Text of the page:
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To Guard Your Reputation, Know Your Suppliers

When choosing a supplier, operations checklist traditionally includes factors such as durable contract terms, a smooth delivery schedule, the financial viability of the supplier, and, of course, price. But you should also consider how your suppliers reflect on your company. Although operations executives understand that suppliers directly impact perceptions of their companies, few translate this into specific criteria when evaluating current or potential partners. Corporate reputation makes up 33% of the market value of the FTSE 100, according to a recent report—and that means your suppliers could cost more in reputation damage than they’re worth.

In the public’s mind, your products are your company’s responsibility, whether negative press focuses on the enterprise, your supplier, or your suppliers’ suppliers. You can’t control a news story once it’s published: what you can do is protect yourself against risk. That’s why it’s important to incorporate reputation risk into the total cost of ownership when selecting a supplier.

A parade of headlines last year linked companies to their suppliers’ practices (and those of their suppliers’ suppliers):

Examining possible reputation risks doesn’t mean you’re obliged to select a supplier with no risk, and it may not be possible to evaluate, track, and manage all potential harm to your reputation. Yet you can take steps to reduce risk – and awareness is a smart way to start.

Consider your company’s values and match these to possible risks. For example, you might examine whether a prospective supplier has a history of bankruptcy or plant closures that could affect business continuity. You could look at involvement in past litigation. Consider examining the supplier’s suppliers or subcontractors. You might also review a vendor’s compliance record on issues that matter to your business: labor laws, environmental issues, health and safety matters, the tax it pays, or whatever you feel is most relevant.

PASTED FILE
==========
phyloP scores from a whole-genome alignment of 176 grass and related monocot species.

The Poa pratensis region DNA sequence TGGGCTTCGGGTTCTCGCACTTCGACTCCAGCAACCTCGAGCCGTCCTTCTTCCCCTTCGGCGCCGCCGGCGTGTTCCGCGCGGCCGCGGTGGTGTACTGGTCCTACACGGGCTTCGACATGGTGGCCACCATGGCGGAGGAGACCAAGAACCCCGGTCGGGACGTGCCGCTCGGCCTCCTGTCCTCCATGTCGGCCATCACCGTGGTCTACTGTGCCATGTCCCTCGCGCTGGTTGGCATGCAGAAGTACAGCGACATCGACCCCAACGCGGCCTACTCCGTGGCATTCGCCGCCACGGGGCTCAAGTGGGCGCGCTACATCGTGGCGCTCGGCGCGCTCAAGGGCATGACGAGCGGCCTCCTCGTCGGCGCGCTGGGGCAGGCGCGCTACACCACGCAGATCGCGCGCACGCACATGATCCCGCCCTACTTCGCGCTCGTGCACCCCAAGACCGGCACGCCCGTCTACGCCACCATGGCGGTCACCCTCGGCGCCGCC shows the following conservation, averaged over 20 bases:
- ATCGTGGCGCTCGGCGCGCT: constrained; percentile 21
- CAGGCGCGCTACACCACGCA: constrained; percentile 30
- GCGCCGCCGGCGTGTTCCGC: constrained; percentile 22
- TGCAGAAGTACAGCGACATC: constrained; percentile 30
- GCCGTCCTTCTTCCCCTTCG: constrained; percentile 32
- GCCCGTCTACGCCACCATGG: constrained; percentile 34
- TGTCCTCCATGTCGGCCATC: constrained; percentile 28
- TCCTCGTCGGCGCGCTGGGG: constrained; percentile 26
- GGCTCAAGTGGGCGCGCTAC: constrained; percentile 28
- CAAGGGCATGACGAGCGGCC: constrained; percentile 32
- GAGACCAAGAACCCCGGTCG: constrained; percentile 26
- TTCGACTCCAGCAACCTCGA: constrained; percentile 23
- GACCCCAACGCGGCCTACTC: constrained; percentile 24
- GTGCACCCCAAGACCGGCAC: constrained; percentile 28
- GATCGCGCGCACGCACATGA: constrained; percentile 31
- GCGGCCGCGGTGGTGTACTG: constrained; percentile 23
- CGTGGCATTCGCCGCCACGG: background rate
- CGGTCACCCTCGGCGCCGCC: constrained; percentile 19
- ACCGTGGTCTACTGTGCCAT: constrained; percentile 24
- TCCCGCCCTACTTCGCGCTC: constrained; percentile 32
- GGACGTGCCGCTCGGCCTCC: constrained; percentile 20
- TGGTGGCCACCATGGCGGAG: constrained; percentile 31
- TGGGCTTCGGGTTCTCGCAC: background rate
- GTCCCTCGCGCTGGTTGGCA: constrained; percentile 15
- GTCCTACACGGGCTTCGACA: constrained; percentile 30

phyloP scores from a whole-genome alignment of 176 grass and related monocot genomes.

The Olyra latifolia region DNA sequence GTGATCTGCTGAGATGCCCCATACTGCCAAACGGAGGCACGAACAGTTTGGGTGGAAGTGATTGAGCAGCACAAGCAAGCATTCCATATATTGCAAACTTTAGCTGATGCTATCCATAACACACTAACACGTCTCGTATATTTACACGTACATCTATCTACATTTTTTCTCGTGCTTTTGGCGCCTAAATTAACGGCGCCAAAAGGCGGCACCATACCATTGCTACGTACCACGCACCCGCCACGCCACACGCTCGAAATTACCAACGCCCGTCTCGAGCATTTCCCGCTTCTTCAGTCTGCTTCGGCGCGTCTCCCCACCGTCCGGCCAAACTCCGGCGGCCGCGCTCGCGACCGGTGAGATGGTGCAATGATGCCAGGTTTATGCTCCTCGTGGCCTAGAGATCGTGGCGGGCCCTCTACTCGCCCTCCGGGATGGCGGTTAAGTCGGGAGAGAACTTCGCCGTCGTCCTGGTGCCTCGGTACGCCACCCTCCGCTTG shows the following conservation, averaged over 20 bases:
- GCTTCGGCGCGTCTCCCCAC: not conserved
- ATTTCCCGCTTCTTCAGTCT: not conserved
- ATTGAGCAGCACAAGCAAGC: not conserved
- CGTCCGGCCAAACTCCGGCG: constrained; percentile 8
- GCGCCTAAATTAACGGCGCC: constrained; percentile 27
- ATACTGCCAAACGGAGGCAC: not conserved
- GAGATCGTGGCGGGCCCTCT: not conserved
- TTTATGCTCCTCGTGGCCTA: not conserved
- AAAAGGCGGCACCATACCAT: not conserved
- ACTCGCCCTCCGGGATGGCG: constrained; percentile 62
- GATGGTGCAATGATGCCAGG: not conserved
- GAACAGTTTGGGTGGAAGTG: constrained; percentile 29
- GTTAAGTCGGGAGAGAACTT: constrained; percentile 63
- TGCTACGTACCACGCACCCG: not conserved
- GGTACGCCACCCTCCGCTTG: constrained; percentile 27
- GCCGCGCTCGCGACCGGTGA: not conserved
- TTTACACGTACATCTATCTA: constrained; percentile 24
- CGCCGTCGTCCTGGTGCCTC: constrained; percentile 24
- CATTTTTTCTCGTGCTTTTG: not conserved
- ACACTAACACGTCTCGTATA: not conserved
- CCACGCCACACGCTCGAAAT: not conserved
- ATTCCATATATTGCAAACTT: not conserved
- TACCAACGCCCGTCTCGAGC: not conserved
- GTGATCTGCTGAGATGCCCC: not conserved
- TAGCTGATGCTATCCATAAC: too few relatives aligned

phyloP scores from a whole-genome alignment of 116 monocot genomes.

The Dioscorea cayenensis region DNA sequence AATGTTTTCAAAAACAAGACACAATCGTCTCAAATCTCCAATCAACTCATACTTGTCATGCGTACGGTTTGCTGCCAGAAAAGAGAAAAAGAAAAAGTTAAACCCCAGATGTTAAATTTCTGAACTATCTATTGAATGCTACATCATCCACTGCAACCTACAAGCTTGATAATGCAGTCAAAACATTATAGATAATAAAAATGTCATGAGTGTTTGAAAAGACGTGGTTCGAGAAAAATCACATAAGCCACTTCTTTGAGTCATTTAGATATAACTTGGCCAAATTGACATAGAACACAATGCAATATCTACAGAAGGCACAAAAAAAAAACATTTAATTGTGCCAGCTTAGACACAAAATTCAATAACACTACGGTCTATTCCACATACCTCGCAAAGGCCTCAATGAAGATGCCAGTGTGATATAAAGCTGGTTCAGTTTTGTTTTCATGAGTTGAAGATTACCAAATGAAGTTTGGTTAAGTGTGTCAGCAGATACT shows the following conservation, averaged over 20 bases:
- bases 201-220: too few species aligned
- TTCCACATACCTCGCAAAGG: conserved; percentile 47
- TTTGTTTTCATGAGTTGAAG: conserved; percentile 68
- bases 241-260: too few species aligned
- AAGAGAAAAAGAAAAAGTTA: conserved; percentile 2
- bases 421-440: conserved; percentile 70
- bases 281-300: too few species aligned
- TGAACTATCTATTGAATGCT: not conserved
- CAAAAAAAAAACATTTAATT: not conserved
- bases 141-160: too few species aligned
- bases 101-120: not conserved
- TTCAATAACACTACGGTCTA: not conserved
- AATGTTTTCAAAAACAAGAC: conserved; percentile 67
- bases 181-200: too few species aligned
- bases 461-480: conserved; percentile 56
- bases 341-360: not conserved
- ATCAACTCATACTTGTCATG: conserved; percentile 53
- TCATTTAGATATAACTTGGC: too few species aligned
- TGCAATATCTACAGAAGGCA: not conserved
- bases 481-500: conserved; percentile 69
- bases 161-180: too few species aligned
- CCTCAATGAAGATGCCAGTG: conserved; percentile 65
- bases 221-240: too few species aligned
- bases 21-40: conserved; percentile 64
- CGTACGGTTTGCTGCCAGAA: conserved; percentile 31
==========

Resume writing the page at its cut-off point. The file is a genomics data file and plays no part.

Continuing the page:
One candy maker uses a variety of tools to determine which suppliers fit with its corporate values. The company developed a reputation risk-assessment grid with a segmented approach to recognize hidden exposure. The manufacturer also uses a tiered compliance plan, which allows the company to prioritize risks and then execute a plan based on the threat level. This enables the company to use the appropriate resources, keeping in mind that different suppliers require different levels of checks. It also employs a standard prequalification questionnaire and a detailed ethical assessment in its selection process.

Once you’ve determined which supplier to go with, set clear expectations and guidelines to avoid surprises. Clearly define ethical sourcing policies that you intend to hold suppliers to; conduct regular audits to ensure rules are being followed. Our guide to corporate social responsibility organizations can help you determine who to partner with to ensure compliance.

You should also monitor even trusted supplier decisions about how they’re going to fulfill your requests, especially when you’re asking for something special: for example, a shorter timescale or a cheaper product.

An American software company uses carefully shaped conversations to monitor sub-tier suppliers. The company starts by considering which ones to examine, starting with those crucial to its products. It might, for example, look at vendors vulnerable to certain market trends. The company then speaks to those prime suppliers, asking for permission to contact sub-tier suppliers and clearly stating the topics for discussion. If the supplier is willing to make the introduction, Intuit compiles a list of subtle questions around its most pressing issues, and interprets the replies.

The final piece of the puzzle is to make sure internal stakeholders understand the importance of monitoring, anticipating, and dealing with reputation risks. Quantify costs to illustrate how such risks could harm the company. Coordinate your risk management strategy with your company’s communications department. If something goes wrong, you’ll need to have a clear view of what your company will do about it and how your company discusses this with the press and the public.

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